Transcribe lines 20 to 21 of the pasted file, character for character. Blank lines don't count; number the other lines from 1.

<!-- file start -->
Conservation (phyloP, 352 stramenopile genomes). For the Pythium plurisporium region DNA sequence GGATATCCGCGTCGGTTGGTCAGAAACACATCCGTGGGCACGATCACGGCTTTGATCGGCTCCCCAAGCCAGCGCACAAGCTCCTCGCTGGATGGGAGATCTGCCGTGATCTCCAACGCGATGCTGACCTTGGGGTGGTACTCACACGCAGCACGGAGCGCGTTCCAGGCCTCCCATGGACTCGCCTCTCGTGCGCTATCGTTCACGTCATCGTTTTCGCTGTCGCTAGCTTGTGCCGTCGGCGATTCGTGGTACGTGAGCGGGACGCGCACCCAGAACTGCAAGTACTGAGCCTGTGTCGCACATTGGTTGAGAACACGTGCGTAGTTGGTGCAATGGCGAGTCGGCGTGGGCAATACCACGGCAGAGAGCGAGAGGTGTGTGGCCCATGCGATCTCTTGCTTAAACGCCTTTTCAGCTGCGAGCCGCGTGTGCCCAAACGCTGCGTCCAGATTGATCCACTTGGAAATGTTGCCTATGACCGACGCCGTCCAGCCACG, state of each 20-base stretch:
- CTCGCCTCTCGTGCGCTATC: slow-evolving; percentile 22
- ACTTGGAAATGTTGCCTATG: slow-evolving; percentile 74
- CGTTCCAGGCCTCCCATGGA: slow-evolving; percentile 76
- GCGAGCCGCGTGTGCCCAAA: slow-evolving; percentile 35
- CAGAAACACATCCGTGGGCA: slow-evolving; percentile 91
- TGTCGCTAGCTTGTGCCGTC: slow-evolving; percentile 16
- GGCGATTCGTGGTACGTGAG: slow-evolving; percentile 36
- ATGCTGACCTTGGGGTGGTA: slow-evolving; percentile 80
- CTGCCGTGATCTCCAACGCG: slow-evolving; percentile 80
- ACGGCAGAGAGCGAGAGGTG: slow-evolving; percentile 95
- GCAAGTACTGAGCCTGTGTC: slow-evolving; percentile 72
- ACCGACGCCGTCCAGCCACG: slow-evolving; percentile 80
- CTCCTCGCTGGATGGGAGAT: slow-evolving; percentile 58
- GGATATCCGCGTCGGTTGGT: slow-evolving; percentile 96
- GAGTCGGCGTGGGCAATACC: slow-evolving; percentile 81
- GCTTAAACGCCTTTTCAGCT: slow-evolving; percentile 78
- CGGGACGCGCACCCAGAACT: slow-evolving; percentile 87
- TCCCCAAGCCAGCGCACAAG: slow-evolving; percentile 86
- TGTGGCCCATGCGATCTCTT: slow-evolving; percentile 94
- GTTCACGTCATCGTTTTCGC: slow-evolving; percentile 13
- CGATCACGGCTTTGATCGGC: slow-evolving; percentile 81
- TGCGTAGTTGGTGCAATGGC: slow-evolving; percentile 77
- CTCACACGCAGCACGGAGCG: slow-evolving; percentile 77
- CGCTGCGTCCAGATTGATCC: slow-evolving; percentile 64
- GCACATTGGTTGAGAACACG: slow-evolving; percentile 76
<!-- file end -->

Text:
- TGTGGCCCATGCGATCTCTT: slow-evolving; percentile 94
- GTTCACGTCATCGTTTTCGC: slow-evolving; percentile 13